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To: sinsofsolarempirefan
The prevailing political ideology of Britain in that period was one of lassaiz faire free market economics, and they did not want to interfere with the free market by forcing the Irish Landowners to use their property to feed the distressed people of Ireland.


Hmmm sounds like lib propaganda to me. If that is the case then explain the role of Parliament in passing the notorious Corn Laws??

15 posted on 02/04/2010 8:26:08 AM PST by Nat Turner (Escaped from NY in 1983 and not ever going back....)
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To: Clive

Suggest buying it to get the full effect. http://www.sovietstory.com/

Related YouTubes:

“The Soviet Story”
http://www.youtube.com/watch?v=sqEf2FSbrdY

“The Soviet Story - Why killing is essential to communism”
http://www.youtube.com/watch?v=P3uFUxMwA1w&feature=related

“The Soviet Story - trailer (napisy PL)”
http://www.youtube.com/watch?v=cU4Dc5Z8TUw&feature=related

The Soviet Story PL (2008) 8(9)
http://www.youtube.com/watch?v=3Wn59A-1RcE&feature=related


16 posted on 02/04/2010 9:06:51 AM PST by combat_boots (The Lion of Judah cometh. Hallelujah. Gloria Patri, Filio et Spirito Sancto.)
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To: Clive

Hitler and Stalin admired each other. In fact, had Germany defeated the Soviet Union, Hitler would have installed Stalin as the leader of the Nazi-Puppet Russian state.

While Hitler frequently mocked FDR and Churchill, he never did any such thing with Stalin.


17 posted on 02/04/2010 9:10:02 AM PST by dfwgator
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To: Nat Turner

You mean the Corn Laws which were repealed at the beginning of the Famine in 1846, in keeping with the emerging lassaiz faire free market liberal philosophy of the age?


18 posted on 02/04/2010 9:43:42 AM PST by sinsofsolarempirefan
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To: sinsofsolarempirefan
Now I will not claim to be an expert in Irish and British history, but the were an example that Lassaiz Faire was NOT on the menu when it came to food.

In fact it has been said that Peel repealed the corn laws to save his tail from all the bad propaganda of starving Irish (The famine started in spring-summer of 1845 and was making headlines by 1846). The repeal of the corn laws came too late to save the Irish as they were too cash poor to pay for either the relief supplies or the food that their landlords shipped to Britain.


A cynic could argue that American grain interest (those evil capitalists again!!) wanted the famine so they could make money on those exports to the UK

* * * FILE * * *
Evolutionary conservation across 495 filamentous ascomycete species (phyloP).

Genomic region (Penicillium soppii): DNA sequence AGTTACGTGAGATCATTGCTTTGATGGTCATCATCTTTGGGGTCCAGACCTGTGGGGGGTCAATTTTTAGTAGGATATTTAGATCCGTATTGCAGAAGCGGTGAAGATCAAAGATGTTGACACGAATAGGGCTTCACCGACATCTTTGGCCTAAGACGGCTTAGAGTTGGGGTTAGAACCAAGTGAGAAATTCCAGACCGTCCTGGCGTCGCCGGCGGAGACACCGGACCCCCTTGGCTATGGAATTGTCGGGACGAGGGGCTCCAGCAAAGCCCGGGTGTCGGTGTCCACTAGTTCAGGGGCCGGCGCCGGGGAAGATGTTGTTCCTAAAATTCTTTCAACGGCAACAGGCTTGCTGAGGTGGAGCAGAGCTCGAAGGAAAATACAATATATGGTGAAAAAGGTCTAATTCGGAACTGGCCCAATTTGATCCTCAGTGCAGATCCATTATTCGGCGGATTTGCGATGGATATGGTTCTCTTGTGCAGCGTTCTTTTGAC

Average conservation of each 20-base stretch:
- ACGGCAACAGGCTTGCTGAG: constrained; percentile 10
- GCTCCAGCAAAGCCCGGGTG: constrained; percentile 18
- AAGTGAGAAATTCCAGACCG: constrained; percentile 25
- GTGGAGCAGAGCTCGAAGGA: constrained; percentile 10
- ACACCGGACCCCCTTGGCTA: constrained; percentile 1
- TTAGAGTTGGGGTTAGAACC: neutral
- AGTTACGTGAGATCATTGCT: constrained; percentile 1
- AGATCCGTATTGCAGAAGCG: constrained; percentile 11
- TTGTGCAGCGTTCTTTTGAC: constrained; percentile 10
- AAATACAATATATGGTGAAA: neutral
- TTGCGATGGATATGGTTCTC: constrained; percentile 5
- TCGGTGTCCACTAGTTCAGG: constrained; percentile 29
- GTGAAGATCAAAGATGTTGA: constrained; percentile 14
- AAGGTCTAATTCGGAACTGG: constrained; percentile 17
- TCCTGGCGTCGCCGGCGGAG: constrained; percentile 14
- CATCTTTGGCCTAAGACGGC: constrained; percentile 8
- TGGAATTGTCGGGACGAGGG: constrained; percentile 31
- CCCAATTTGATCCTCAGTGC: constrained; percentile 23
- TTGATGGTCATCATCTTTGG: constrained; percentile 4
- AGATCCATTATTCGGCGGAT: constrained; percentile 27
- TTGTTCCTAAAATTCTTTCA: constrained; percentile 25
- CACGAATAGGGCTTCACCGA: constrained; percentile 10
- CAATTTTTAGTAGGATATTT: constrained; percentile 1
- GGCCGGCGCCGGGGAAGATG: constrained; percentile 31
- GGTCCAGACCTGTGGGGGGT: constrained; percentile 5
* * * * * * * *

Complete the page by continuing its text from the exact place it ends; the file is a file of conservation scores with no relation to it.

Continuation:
Gotta love liberals....

19 posted on 02/04/2010 12:10:32 PM PST by Nat Turner (Escaped from NY in 1983 and not ever going back....)
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To: MrEdd
...Britain imposed a famine on Ireland quite a bit before 1932....

Good point. Appreciating your putting things in prejudiced perspective, Byron

20 posted on 02/04/2010 1:13:56 PM PST by Byron_the_Aussie (Michelle Obama, The Early Years: http://www.youtube.com/watch?v=TBYGxBlFOSU)
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To: Nat Turner
The Irish Famine is perfect example of lassaiz faire in action to the detriment of the lower orders. You are correct in that the Famine was part of the reasoning behind the repeal of the Corn Laws, and that the starving Irish labouring classes were too cash-poor to buy food, cheap or other wise, but that doesn't change the fact that the prevailing ideology behind the repeal of the corn laws (minimal state intervention, free-market economics) meant that to do what was neccessary to relieve the famine was ideologically impossible. The idea of state intervention, especially that of forcing landlords to hand over their export grain to their starving tenents, was an anaethma to the 1840s high Victorian, especially ones that viewed the poor as being primarly responsible for their own condition. I'm sure you are familiar with Charles Dickens' 'A Christmas Carol'. Ebenezer Scrooge's early attitude towards the poor and comment about 'decreasing the surplus population' was a reflection of the attitudes towards the poor in general which were prevalent in 1840s Britain. The irony is, before he had that encounter with the three spirits and became a paternalist, his character was that of a pure market liberal, Gotta love those liberals indeed...
21 posted on 02/04/2010 2:17:24 PM PST by sinsofsolarempirefan